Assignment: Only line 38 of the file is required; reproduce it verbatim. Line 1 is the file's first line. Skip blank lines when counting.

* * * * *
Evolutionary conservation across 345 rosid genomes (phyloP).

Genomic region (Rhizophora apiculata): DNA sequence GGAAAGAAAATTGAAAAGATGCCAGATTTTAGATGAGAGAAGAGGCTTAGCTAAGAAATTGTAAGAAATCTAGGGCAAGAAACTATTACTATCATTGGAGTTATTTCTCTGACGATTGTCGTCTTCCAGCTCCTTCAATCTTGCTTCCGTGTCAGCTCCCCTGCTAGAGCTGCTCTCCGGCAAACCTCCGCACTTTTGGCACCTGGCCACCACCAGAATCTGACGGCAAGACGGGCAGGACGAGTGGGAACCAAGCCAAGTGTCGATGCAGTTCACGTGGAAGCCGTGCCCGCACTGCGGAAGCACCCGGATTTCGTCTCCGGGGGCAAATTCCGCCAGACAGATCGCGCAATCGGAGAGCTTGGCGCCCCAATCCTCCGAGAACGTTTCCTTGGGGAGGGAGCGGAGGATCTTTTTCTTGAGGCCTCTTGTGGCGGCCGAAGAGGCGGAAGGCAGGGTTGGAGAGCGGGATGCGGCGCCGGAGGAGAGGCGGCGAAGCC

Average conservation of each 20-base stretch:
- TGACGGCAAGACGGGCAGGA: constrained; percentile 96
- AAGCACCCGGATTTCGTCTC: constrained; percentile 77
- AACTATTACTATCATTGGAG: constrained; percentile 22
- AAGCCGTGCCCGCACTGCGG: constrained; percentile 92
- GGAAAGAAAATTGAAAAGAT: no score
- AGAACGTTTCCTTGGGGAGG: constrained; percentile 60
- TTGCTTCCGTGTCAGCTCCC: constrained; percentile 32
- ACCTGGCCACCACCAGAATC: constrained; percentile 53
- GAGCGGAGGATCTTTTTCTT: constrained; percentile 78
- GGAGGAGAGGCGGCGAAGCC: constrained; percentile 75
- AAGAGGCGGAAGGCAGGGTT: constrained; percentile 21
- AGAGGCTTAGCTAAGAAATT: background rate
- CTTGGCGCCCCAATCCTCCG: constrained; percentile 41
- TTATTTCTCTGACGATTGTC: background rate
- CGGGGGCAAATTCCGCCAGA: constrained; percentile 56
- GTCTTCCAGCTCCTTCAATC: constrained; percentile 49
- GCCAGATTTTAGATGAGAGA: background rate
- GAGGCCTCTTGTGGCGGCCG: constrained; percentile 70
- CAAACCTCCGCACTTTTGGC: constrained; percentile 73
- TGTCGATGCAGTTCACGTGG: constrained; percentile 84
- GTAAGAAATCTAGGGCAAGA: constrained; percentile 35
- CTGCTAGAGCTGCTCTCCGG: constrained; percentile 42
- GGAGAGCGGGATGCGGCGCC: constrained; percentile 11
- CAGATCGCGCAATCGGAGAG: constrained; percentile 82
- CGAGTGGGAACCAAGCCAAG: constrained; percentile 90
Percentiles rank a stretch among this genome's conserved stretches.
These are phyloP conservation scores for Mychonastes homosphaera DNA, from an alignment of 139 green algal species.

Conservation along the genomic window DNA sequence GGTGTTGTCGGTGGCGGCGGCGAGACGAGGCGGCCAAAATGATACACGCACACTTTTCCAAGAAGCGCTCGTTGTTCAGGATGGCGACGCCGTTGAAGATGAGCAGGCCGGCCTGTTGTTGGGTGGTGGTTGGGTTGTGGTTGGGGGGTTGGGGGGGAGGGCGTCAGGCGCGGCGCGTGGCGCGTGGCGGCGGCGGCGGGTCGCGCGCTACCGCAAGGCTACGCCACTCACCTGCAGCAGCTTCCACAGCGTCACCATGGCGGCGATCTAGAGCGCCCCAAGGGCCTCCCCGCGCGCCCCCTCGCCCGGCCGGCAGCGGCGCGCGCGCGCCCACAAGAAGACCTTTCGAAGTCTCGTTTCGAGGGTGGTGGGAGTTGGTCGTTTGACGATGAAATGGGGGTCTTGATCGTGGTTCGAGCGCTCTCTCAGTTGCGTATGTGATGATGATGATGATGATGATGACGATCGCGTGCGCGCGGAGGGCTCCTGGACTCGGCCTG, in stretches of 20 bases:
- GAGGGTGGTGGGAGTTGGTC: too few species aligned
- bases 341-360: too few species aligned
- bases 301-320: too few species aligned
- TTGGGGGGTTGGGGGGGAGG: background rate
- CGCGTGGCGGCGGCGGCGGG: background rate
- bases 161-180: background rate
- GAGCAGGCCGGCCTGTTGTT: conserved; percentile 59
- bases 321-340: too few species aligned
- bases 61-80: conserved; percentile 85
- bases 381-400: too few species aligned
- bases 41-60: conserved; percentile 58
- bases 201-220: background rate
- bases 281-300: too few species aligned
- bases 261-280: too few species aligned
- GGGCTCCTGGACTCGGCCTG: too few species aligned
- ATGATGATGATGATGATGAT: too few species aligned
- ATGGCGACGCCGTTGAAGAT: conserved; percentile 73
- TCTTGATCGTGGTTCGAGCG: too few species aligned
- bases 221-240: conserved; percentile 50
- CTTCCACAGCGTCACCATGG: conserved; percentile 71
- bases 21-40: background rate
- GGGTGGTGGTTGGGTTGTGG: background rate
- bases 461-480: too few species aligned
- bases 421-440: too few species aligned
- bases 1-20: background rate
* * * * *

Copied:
- GAGCAGGCCGGCCTGTTGTT: conserved; percentile 59